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Proposed Pittsburgh land bank aims to end blight, speed redevelopment

| Tuesday, Jan. 28, 2014, 12:26 p.m.

Winter disguises urban blight.

Snow hides remnants of overgrown summer weeds, but in Garfield, three-story homes have broken windows. In Larimer, one-time family homes have boarded-up doors. Citywide, 18.7 percent of properties are considered physically, or economically, distressed.

To reduce blight, some members of Pittsburgh City Council want to establish a land bank, a quasi-independent public entity tasked with acquiring and developing dilapidated properties otherwise dismissed as eyesores, drug dens or safety hazards.

The land bank could acquire tax-delinquent properties that can't be sold otherwise and get them back on the market.

Rick Swartz, executive director of Bloomfield-Garfield Corp., said vacant properties are impediments and opportunities.

“If it's not achieving its highest, best use, then it's a detriment to the values of any property on the street,” he said. “But it's also an opportunity because then you can do what other neighborhoods can't. You can create what the city's going to look like in its next phase.”

Land bank-eligible properties include those the city owns or those that are tax delinquent for more than two years. Pittsburgh has 26,140 eligible properties, roughly half of which the city and its Urban Redevelopment Authority own. About 13,000 more are privately owned and tax-delinquent for at least two years, many of them vacant.

Pittsburgh's land bank would work to get these properties to developers. It would be governed by a seven-member board, four members appointed by the mayor and three by council.

“By getting all the land in a land bank, it gives us some more flexibility, but we also have to have some oversight,” said Councilman Corey O'Connor, adding that discussions with council continue. A hearing is scheduled for Feb. 6.

Pennsylvania law grants land banks authority to remove tax liens and expedite title acquisitions. Liz Hersh, executive director of the Housing Alliance of Pennsylvania, said land banks are particularly useful for turning over long-abandoned properties that cycle through tax sales with no buyers.

“One obstacle may be (that) the tax liens on the property exceed the value of the property,” Hersh said. “There's no market incentive to acquire that property, because the numbers don't work. It's just too expensive.”

Hersh said land banks provide a cheaper, easier way of marketing properties.

“What most communities are doing is looking at it as an extra set of hands,” she said.

Mayor Bill Peduto's chief of staff, Kevin Acklin, said the proposal is a way to consolidate city-owned and URA properties. The legislation doesn't spell out how much startup money the land bank would need, but Acklin said the city plans to appeal to foundations for money. The land bank could receive donated properties and sell them to fortify a revolving fund.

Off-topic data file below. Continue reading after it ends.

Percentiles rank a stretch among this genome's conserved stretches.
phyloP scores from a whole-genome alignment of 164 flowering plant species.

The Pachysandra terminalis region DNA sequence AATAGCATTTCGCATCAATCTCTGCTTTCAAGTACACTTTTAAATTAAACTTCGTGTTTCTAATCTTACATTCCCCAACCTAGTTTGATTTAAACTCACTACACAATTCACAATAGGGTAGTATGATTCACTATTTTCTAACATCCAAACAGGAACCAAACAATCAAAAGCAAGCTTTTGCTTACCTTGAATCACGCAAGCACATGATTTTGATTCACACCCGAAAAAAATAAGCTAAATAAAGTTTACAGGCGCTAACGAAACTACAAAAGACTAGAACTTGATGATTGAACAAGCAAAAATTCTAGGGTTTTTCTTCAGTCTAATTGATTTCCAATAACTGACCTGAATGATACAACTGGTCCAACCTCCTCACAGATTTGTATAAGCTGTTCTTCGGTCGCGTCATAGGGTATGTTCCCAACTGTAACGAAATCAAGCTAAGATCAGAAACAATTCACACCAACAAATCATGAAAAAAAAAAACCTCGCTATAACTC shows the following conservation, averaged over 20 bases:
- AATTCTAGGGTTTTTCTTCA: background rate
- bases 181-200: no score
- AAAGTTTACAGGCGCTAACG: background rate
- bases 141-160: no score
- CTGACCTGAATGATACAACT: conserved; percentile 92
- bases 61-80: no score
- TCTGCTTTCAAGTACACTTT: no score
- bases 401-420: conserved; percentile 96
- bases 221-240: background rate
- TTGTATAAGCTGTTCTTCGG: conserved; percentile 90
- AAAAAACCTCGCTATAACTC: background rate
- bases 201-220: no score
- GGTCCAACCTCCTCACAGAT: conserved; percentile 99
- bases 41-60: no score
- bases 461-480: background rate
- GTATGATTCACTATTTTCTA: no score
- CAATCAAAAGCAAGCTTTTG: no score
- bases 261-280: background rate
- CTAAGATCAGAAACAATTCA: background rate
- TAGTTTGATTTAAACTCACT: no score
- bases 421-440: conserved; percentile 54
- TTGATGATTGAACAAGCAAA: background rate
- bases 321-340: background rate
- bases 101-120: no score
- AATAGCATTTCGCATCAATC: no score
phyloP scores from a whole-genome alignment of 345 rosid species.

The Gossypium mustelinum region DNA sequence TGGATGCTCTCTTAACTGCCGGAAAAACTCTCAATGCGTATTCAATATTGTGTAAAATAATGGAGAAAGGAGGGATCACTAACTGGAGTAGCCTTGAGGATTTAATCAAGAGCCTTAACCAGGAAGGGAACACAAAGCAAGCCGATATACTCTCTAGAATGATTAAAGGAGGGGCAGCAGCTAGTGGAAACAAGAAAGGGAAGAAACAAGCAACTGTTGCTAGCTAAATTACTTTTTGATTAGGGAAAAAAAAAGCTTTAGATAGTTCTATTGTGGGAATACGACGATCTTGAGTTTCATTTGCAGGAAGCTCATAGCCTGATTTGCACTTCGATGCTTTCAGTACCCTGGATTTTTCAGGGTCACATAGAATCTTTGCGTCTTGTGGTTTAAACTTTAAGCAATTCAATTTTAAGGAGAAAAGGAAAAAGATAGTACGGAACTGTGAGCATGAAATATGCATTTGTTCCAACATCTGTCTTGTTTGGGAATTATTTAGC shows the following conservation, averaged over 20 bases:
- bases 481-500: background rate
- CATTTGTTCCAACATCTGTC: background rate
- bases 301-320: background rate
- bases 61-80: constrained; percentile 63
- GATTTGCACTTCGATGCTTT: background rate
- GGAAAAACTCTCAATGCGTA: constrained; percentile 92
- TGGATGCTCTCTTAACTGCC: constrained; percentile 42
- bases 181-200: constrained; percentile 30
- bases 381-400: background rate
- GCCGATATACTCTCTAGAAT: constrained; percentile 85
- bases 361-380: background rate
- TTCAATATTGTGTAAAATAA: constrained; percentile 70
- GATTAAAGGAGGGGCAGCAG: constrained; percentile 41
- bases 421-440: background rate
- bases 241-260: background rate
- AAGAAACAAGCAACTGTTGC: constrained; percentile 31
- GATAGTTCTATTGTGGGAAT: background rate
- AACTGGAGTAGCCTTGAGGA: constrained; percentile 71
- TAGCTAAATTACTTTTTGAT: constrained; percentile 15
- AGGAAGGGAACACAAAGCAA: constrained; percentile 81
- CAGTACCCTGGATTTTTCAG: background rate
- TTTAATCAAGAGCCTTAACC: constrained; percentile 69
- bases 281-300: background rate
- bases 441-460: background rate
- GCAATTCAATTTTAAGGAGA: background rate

“Having it be an independent entity helps us on the capital-raising side,” Acklin said.

The Legislature passed land bank enabling legislation in 2012. Since then, several municipalities have begun establishing them, including Philadelphia.

Blighted properties carry “a high cost of doing nothing,” Hersh said, because of maintenance costs, emergency calls and a drag on property values.

Pittsburgh and the URA each spend $400,000 a year to maintain vacant properties. City estimates from 2011 say managing all blighted land in the city would cost $20.4 million a year.

In Flint, Mich., the Genesee County Land Bank generated $68,000 in property tax revenue in 2006 from land bank sales. Spending $3.5 million to demolish vacant properties yielded a $112 million increase of surrounding property values in 2005, according to the Land Policy Institute.

Westmoreland County formed a land bank through its redevelopment authority late last year. Executive Director April Kopas said the county has about 500 properties that are tax delinquent and cycled through judicial sales without buyers. They land on a list called the repository, which represents about $7 million in potential tax money.

“Our goal is to try to capture them and redevelop them because when they go into the repository there's little or no value,” she said.

Melissa Daniels is a Trib Total Media staff writer.

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